-Students staring at you with the engagement and vivacity of a cow chewing cud after you give them an assignment or instructions

-Having your attempts to maintain order and control fail miserably (I’m getting better at this each day!)

-Trying not to show or vocalize your frustration when Satan manifests himself in the body of an 11 year old determined to make your next half hour a living hell

-Hearing enough whining and complaining (“Teacher! This so hard!”) to convince yourself that you demanded your students to scale Mount Everest rather than asking them to repeat their name and favorite color

-Miming clumsily and drawing stick figures on the board when your students don’t know enough English to process directions

The Ugly:

-Consoling a crying student whose classmate decided it would be a delight to kick him in the shins while you’re bombarded with frivolous questions and requests for more stickers

-Fighting, name-calling and poor sportsmanship (I’m frequently oblivious to the specifics of these…another incentive to keep learning Korean!)

Phew. I’m tired just typing all that out. All things considered, this week was pretty damn awesome and I learned a ton despite the occasional moments of self-doubt and frustration that manage to bubble to the surface. Most of the kids are sweet, sincere and eager to learn, and I’m excited to get a whole new batch on Monday (tempered by the naïve hope that I won’t have to suppress any revolts or call in an exorcist).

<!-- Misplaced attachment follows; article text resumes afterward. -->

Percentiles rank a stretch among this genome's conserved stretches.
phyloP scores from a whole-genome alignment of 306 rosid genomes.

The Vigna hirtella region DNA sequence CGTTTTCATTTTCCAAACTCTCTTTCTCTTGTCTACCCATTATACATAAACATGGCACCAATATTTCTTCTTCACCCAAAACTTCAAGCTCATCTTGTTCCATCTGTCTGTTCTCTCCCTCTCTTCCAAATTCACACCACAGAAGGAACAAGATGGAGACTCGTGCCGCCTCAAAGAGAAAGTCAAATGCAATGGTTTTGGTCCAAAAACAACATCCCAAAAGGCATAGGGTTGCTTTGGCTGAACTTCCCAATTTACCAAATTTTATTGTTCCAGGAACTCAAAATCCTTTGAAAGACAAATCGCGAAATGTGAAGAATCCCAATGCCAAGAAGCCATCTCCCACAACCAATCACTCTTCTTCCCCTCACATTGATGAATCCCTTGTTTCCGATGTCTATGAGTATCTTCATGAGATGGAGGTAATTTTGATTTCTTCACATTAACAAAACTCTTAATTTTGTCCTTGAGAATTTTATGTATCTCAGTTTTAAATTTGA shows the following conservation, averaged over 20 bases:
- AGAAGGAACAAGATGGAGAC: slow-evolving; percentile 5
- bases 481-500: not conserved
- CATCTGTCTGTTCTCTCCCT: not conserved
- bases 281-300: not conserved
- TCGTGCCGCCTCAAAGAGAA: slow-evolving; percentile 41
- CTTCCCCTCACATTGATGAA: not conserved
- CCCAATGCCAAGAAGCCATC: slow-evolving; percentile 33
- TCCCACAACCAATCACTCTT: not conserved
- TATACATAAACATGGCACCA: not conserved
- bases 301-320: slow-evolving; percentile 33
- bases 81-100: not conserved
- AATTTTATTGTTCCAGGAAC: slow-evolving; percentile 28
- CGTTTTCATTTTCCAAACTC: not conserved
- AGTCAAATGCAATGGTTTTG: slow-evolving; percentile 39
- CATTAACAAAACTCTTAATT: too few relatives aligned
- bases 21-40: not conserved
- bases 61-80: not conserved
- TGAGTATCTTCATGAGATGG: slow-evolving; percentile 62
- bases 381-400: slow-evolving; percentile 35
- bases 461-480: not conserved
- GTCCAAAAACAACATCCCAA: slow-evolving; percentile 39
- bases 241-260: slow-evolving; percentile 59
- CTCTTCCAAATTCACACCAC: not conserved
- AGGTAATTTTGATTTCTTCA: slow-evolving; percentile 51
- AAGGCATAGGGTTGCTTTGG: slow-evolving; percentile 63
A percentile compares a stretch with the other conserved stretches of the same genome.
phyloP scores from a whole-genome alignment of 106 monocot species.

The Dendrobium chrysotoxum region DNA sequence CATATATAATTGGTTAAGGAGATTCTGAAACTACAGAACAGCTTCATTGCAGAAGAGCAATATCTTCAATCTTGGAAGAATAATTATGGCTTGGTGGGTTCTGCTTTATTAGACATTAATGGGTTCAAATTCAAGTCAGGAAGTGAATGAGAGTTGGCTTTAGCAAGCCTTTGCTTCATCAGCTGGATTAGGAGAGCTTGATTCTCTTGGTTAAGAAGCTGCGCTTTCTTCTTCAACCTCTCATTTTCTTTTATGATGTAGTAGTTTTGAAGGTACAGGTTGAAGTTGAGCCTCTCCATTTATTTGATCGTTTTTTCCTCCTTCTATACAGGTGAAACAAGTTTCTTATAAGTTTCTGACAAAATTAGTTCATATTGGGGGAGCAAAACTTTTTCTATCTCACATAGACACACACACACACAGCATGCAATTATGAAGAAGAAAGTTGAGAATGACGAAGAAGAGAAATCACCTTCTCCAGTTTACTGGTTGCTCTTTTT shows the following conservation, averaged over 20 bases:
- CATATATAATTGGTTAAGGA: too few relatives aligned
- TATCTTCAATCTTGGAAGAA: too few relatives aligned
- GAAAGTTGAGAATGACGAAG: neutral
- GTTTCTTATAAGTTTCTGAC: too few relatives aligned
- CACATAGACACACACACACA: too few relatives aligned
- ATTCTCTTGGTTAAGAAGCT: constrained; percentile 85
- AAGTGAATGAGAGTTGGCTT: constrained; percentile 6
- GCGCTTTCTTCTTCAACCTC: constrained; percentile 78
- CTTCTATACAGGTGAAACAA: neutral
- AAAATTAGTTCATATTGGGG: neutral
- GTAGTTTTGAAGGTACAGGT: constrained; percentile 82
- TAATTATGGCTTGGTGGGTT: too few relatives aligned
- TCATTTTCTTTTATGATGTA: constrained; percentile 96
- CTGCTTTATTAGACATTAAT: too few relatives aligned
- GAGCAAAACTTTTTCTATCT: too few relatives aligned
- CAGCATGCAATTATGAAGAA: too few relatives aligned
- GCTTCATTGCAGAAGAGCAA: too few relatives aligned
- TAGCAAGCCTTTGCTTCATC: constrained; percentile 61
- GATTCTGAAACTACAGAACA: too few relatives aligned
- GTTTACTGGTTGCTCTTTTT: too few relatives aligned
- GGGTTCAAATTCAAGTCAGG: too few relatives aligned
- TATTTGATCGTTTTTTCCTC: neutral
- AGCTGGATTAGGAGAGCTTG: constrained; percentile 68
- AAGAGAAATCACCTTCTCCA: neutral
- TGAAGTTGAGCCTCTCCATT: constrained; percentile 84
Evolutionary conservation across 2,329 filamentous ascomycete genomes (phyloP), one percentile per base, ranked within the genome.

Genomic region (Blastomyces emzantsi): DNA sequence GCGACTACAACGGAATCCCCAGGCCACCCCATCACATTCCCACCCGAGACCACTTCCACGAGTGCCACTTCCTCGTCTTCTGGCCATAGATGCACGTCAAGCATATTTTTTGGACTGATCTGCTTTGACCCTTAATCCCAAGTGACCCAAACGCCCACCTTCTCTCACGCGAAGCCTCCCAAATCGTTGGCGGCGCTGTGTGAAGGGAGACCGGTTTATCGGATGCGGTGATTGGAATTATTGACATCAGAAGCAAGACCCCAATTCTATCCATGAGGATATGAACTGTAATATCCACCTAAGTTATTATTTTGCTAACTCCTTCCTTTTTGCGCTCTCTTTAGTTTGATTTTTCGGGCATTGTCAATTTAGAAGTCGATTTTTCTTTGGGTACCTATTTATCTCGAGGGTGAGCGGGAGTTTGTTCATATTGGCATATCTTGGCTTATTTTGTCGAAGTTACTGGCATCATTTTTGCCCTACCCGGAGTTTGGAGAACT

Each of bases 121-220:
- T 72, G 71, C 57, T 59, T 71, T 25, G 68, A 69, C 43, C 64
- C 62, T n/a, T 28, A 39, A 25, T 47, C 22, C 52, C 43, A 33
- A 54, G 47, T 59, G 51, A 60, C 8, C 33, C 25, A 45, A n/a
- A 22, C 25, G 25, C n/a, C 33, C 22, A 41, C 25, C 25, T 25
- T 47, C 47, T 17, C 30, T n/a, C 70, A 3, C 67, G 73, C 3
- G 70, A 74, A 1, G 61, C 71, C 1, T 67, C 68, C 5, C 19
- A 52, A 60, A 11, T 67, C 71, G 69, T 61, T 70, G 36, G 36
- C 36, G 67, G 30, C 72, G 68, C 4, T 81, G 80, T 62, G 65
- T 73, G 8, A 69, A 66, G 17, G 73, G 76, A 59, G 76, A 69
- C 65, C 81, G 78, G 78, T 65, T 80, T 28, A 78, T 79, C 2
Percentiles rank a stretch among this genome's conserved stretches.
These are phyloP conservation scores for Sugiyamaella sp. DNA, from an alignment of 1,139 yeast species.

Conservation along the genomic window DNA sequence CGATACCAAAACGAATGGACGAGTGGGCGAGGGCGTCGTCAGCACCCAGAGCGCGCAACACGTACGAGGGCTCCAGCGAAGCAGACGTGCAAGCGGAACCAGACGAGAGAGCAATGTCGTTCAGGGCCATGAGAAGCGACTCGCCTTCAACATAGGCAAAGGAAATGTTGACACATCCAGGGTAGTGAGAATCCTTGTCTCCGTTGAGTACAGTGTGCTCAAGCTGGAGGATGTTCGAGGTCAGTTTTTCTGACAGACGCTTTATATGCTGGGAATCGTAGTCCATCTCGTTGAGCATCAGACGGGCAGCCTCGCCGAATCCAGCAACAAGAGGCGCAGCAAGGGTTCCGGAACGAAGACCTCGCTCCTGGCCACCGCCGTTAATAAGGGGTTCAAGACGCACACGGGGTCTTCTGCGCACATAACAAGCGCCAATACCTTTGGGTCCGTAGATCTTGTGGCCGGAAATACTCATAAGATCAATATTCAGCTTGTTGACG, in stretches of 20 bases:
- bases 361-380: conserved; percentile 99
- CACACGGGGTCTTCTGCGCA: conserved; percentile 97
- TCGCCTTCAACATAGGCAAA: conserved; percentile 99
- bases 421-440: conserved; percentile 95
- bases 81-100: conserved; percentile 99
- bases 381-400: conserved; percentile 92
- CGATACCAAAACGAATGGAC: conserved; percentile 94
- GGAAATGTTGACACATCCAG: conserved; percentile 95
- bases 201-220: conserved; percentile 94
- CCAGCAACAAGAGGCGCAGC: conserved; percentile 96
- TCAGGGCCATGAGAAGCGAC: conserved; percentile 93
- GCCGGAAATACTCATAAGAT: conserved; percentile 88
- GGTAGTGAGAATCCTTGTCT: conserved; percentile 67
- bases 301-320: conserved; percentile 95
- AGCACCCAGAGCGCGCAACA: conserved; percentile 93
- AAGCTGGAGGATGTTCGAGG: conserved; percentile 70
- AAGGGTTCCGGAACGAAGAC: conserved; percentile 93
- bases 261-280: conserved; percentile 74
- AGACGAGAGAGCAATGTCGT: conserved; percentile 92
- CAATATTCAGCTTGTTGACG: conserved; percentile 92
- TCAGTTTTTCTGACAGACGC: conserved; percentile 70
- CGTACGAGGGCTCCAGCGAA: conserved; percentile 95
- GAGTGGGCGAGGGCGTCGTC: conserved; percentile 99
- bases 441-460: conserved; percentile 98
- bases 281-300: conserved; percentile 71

Some more fun stuff! Last week I went out with a bunch of co-workers to an awesome little Korean coffee shop; I challenge anybody with some remnants of a soul to look at the pictures below and not say “D’aaaaaaaaaaw” at all the cuteness.



At the moment I’m preparing a lesson plan for my first “academic” course, a 45-minute lesson covering any topic imaginable (at least one that teaches vocabulary and involves activities or games).  My current lesson is a presentation on The Hobbit! My students will get to read an excerpt from the story, watch clips from the cartoon, solve riddles and have a race around the room trying to go “there and back again” (holy shit I am the biggest dork). At least it’s topical with the movie coming out soon!

Thanks for reading and sorry for the gap between the last post and this one. Hopefully as the clusterfuck of the past few weeks simmers to a low boil and I get more in the swing of a daily routine, you can expect more frequent (and less tediously lengthy) entries. Drop me a line on email (Aorlando@mail.smcvt.edu) or Skype (aorlando123) if you feel compelled… I miss everyone and hope you’re all living easy!! 


4 thoughts on “Uncharted Waters: Teaching

  1. Alex, definitely enjoy reading about your adventure and admire your confidence in doing this (even if you may not feel it yet). Keep writing !!

  2. Alex, glad to hear you are settling in. These missives are fantastic, keep them up! They are a great diversion for the rest of us.

  3. Considering teaching there myself next summer, so your blog posts are enlightening and helpful for me as I try to decide which international school and country to pick. Thanks!